What Is The Difference Between Jogging And Running?
Jogging is often performed at a lower intensity than running, which means it can also be performed for a longer duration. Subsequently, running uses more energy as your skeletal muscles, lungs and heart must work harder. Due to the difference in intensity, jogging is a reasonable activity for almost everybody to try.
Why You Should Try Jogging
With gyms closed, the benefits of jogging cannot be overstated for your mental or physical health. The best part is that you don’t need to have been an avid gym-goer prior to lockdown to start. Getting out for a jog can provide the perfect escape, allowing for a small bit of socialisation – and starting with a light jogging pace will always beat not being out at all!
1. Jogging Can Boost Your Immune System
While excessive exercise is known to inhibit the effectiveness of your immune system, sustainable and moderate-level activity such as jogging can improve the effectiveness of your immune system. It is well documented that individuals who regularly undertake even just low intensity jogging each week have a lower mortality rate than their sedentary counterparts. A 2020 study by Khamassi et al. tracked biomarkers in a group of healthy young men during high-intensity interval training and moderate steady-state activity and found that moderate-intensity sustained exercise (i.e. jogging) resulted in improved immune function compared to the HIIT group.
Joggers are also likely to follow ‘health-seeking behaviours’ – often exhibited by more active individuals (i.e. those who wish to improve at or undertake jogging are less likely to be smokers, have healthier diets and have longer and better quality sleep – all of which are known to reduce morbidity risk factors).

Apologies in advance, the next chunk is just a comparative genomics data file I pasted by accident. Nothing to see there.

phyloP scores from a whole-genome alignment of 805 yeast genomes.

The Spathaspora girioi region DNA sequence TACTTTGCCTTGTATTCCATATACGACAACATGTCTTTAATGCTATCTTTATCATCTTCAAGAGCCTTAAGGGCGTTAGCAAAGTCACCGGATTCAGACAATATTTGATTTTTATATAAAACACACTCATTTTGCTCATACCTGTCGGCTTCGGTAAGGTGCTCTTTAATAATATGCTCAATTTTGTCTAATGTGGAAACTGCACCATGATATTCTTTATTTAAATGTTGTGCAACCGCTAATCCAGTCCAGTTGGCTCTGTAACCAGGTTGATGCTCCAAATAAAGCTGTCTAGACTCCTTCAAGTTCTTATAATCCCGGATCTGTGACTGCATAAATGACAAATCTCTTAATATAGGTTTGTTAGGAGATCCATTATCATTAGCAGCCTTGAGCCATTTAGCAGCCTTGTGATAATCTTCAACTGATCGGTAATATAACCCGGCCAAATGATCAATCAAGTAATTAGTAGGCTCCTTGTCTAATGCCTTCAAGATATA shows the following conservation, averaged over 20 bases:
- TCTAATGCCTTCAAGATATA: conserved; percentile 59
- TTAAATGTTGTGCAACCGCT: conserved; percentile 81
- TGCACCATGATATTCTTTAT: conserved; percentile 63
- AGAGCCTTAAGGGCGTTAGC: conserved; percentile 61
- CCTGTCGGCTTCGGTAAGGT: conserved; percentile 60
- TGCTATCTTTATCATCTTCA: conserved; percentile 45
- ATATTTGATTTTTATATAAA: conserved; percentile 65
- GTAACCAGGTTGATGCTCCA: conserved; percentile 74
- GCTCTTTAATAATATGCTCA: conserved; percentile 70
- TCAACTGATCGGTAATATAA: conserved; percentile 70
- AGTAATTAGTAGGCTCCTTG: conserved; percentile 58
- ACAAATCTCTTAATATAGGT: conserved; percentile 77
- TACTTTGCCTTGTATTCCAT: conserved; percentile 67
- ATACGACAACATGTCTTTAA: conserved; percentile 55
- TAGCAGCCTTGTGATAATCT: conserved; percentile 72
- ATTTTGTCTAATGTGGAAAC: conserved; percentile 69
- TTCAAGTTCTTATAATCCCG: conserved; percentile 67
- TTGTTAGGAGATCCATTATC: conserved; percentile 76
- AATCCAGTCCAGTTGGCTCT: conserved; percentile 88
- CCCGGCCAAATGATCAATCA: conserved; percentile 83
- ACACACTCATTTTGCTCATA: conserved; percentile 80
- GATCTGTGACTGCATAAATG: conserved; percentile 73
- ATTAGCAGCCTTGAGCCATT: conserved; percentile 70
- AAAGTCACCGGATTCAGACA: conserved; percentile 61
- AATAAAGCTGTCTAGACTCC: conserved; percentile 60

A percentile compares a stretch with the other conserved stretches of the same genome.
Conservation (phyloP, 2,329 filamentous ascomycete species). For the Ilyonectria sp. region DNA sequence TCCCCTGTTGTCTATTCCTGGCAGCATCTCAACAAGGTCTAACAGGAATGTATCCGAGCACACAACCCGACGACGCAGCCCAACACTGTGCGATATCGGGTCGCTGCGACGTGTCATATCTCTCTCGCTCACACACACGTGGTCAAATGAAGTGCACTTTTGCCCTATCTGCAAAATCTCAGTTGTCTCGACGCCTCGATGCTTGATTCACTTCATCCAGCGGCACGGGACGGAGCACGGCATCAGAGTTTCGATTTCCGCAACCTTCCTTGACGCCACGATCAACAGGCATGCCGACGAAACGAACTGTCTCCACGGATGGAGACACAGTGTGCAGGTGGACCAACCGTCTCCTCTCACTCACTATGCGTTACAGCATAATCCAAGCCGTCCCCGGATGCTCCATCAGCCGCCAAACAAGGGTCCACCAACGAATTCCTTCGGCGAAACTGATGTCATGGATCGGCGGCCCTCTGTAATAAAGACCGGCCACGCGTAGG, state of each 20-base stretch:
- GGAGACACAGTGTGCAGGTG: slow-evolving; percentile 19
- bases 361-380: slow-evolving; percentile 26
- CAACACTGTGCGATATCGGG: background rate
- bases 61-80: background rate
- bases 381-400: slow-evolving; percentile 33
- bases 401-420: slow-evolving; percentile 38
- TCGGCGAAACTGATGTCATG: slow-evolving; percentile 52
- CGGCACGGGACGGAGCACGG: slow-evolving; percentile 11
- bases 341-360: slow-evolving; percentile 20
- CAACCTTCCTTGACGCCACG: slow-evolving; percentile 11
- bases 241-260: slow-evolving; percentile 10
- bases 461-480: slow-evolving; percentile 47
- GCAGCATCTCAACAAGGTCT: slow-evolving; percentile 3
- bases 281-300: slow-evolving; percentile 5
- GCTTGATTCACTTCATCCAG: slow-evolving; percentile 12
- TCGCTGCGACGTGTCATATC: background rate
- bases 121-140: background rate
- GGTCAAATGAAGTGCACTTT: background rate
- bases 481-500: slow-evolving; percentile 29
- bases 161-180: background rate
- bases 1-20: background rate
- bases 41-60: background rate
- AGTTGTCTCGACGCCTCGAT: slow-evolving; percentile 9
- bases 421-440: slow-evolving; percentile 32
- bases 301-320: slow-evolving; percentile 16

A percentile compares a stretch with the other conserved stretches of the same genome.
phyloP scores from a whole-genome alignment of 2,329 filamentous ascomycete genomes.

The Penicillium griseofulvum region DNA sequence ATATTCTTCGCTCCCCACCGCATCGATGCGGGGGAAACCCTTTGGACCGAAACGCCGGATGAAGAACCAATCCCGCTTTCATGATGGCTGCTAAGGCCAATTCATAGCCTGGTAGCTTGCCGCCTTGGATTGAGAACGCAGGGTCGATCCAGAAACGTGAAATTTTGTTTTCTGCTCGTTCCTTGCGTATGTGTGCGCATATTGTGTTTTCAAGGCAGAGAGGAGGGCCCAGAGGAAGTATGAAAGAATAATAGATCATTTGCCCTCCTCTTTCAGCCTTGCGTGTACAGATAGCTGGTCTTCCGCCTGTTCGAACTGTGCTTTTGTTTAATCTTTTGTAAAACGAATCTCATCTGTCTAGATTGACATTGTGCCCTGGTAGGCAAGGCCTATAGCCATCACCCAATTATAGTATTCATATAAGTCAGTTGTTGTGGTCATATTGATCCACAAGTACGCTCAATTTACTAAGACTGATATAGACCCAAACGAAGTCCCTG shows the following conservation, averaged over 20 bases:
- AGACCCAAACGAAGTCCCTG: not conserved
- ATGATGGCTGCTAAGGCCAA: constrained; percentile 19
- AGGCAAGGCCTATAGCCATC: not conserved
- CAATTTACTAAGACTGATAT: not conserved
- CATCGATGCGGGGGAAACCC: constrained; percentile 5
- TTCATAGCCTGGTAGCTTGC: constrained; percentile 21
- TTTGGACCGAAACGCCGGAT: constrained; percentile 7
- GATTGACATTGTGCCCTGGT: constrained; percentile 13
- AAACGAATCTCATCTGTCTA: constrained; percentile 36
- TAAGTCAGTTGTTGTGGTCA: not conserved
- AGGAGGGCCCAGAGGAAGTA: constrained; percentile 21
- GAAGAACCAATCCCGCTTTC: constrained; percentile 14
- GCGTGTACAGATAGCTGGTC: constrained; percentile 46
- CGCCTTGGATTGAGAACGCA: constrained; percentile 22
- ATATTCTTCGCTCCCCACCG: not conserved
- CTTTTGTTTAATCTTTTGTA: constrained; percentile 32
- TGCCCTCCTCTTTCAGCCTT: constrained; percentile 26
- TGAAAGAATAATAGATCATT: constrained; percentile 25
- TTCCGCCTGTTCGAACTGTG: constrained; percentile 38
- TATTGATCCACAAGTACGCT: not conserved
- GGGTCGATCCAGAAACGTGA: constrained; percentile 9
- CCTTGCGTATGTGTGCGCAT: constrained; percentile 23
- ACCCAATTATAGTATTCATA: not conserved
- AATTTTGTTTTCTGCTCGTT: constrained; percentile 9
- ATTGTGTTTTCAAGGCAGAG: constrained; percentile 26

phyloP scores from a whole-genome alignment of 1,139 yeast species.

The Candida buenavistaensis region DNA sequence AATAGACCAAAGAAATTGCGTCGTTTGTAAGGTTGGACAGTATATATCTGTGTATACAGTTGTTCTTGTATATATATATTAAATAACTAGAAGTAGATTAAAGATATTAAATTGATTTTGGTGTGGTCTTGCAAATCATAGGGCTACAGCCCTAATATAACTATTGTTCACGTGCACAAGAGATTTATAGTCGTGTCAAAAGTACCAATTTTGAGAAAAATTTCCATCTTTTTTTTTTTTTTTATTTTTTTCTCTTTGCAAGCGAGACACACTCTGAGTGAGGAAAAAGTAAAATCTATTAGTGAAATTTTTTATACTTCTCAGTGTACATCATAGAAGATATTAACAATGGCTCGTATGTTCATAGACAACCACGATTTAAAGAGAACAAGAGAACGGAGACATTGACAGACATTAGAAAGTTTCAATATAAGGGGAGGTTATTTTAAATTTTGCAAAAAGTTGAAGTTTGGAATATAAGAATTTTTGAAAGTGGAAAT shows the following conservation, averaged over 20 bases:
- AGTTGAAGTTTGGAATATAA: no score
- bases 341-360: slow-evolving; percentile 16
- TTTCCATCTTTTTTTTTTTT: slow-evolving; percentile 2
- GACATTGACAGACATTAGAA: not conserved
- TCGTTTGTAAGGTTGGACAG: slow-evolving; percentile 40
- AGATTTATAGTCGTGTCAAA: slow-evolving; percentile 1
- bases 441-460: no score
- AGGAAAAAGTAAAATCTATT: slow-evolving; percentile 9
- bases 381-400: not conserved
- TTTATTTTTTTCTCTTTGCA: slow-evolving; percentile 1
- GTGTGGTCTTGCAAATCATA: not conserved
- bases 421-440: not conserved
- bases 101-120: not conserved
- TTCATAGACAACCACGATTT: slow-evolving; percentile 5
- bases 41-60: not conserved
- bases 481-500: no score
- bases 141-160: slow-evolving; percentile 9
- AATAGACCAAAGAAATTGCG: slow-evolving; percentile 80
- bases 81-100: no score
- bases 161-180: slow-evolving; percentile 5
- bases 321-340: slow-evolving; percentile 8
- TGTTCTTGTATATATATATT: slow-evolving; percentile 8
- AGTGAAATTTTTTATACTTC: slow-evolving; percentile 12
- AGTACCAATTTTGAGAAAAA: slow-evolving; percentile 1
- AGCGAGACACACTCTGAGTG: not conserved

2. Jogging Can Help To Look After Your Mental Health
Exercise releases endorphins which interact with opiate receptors in the brain, leading to reductions in perceived pain and a sensation of well-being. The benefits of exercise for your mental health are well documented, with one 2013 study by Cooney et al. outlining that exercise can be an effective way of managing depression. Of course, there are further implications associated with exercise like jogging, such as the positive effects of being outdoors, seeing other people and improving your body image and thus increasing your self-esteem. All of these factors are known to improve or manage your mental health, and they all stem from exercise – not to mention the physical benefits that improve your physical health along the way.
3. Improve Your Cardiovascular Fitness
It’s no secret that jogging and running will improve your cardiovascular fitness (and local muscular endurance – meaning specific muscle groups are able to perform repeated low- intensity contractions for a sustained period before succumbing to fatigue.
4. Burn Calories
All forms of activity require calories from food to be used as fuel. The intensity and duration of the exercise will dictate how many calories will be used, although jogging is a reliable way to ensure you burn at least a few hundred calories (at the time of the exercise). You’ll then burn more calories when resting or doing your daily activities for the rest of the day as your body returns to its normal resting metabolic rate (although this elevation may not be huge over one day, the numbers certainly add up as you continue to incorporate jogging into your routines).